from The Century Dictionary and Cyclopedia
- n. The hyoid bone, or os hyoides. See cuts under hyoid and skull.
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The reason why this practice is so dangerous lies in the unnatural way in which the larynx is held down in the throat, and in the force that is exercised by the tension muscles of the vocal ligaments and the hard pressure of the muscles of the tongue-bone ....
The ears of the frogs and all higher animals are, like the tongue-bone and the lower jaw, derived originally from portions of gills, which the aquatic ancestors of living animals used to draw the oxygen from the water.
The hyoid bone, or tongue-bone, is that hard structure just above the cricoid cartilage, and which one may easily demonstrate to be much more movable than the larynx itself.
The fact is, that the large tongue-bone of these animals serves, with the muscles attached to it, as much to facilitate respiration as nutrition.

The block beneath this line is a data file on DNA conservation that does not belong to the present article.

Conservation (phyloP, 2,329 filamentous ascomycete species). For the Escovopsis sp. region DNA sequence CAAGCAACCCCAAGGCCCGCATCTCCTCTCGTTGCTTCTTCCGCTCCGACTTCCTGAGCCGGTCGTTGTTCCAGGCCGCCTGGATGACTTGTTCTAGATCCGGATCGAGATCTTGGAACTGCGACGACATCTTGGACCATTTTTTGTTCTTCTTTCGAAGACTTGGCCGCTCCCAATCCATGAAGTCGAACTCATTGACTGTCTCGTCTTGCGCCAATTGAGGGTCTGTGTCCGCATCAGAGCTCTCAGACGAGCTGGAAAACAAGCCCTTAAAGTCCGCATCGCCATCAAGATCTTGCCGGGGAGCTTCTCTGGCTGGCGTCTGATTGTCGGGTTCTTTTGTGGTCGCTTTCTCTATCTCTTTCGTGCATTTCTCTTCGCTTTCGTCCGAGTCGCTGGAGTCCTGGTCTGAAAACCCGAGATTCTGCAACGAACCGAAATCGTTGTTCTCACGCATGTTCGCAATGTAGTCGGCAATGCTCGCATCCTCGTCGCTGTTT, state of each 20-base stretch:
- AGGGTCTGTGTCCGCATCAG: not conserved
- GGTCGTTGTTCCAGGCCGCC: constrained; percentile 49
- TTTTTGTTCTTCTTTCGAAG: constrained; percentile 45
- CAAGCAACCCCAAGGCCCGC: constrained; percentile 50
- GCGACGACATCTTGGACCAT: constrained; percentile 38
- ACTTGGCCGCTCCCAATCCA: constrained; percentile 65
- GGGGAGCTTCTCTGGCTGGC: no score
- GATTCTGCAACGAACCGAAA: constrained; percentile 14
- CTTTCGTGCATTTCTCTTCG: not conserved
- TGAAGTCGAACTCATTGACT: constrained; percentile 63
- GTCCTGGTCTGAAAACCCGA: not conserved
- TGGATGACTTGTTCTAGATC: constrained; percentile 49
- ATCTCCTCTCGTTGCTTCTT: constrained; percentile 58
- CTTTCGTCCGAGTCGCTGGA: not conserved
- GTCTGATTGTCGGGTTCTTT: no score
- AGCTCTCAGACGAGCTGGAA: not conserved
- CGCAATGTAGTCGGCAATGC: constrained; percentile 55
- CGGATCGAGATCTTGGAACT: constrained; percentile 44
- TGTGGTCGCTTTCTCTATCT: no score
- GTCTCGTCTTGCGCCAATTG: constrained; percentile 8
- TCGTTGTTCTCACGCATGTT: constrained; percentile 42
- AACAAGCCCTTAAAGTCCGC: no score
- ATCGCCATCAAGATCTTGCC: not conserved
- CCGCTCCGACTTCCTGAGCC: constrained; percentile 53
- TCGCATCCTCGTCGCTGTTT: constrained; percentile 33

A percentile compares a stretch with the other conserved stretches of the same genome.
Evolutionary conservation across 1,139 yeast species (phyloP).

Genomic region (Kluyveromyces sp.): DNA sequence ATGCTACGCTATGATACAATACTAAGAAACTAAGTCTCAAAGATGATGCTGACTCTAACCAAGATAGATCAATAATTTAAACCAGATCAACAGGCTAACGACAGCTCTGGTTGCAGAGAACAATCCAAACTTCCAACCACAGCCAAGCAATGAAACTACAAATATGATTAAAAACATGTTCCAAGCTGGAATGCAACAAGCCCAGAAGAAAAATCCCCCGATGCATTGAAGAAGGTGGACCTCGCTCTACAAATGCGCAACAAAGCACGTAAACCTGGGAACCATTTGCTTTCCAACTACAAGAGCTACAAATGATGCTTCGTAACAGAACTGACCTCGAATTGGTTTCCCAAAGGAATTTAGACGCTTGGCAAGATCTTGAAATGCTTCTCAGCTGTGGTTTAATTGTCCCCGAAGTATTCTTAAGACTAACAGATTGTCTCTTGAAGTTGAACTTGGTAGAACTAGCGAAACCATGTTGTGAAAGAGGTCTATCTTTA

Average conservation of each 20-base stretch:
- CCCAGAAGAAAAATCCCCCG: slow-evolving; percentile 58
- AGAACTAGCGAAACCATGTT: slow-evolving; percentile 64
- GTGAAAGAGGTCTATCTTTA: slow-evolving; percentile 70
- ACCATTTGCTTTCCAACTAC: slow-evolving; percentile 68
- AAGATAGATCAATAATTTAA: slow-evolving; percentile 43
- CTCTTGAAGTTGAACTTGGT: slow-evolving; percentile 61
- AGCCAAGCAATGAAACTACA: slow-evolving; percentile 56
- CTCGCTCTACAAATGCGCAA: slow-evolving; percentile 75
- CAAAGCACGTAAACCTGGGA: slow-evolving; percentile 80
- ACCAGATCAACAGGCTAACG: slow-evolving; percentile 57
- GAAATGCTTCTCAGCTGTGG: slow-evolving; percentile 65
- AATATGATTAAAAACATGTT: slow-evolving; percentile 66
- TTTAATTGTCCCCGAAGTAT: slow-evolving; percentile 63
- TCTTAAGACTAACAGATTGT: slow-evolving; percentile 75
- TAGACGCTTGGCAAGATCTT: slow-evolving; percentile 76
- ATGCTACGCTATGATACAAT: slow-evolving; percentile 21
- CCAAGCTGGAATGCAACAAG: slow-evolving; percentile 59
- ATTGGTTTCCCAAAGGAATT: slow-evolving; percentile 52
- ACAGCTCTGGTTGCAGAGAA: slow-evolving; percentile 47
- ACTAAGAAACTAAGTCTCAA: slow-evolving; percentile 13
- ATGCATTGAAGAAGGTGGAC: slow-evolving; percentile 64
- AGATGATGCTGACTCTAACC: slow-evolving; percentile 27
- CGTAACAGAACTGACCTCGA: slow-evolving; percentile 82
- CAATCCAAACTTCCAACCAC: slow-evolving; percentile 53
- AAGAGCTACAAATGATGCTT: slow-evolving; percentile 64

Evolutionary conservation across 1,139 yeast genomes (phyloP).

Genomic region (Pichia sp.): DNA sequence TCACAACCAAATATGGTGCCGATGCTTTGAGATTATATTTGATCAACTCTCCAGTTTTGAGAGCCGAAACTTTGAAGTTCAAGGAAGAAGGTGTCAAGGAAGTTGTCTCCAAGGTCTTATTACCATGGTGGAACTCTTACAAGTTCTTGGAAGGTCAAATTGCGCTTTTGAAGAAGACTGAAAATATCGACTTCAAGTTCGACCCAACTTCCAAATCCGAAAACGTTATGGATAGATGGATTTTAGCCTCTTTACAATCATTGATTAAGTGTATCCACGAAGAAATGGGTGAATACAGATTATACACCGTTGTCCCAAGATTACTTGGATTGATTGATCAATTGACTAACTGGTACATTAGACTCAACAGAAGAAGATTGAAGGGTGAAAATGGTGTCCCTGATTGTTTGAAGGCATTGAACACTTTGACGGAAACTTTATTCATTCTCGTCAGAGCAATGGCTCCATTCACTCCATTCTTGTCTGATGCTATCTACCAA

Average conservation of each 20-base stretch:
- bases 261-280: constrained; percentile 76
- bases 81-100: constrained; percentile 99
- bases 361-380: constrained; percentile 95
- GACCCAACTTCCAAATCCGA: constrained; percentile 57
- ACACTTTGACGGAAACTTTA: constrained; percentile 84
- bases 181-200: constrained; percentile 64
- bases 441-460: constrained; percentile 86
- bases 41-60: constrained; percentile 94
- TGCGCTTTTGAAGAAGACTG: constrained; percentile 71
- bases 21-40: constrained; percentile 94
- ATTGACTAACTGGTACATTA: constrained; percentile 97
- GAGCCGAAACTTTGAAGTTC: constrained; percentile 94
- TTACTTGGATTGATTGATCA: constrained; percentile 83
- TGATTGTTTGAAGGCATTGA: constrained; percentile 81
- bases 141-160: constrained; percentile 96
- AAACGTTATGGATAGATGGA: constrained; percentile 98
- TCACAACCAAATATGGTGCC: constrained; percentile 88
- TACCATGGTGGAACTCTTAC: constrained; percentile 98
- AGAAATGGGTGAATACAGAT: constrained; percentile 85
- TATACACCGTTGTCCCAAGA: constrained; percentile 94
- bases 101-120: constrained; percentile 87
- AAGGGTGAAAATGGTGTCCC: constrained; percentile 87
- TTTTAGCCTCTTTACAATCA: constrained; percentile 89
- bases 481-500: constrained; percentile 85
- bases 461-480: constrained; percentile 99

The tongue-bone of the frog is, as we have seen, relatively far greater than is that of man, and the same may be said of the muscles attached to it, since we have no less than four muscles descending from the skull, and implanted into it, on each side.
Thus the anatomy of the tongue-bone of the frog, studied in its progressive changes, reveals to us that otherwise unsuspected relations exist in certain parts of the tongue-bone of man.
-- the stylohyoid -- passes downwards on each side, from a process of the base of the skull to the corniculum of the os-hyoides or tongue-bone.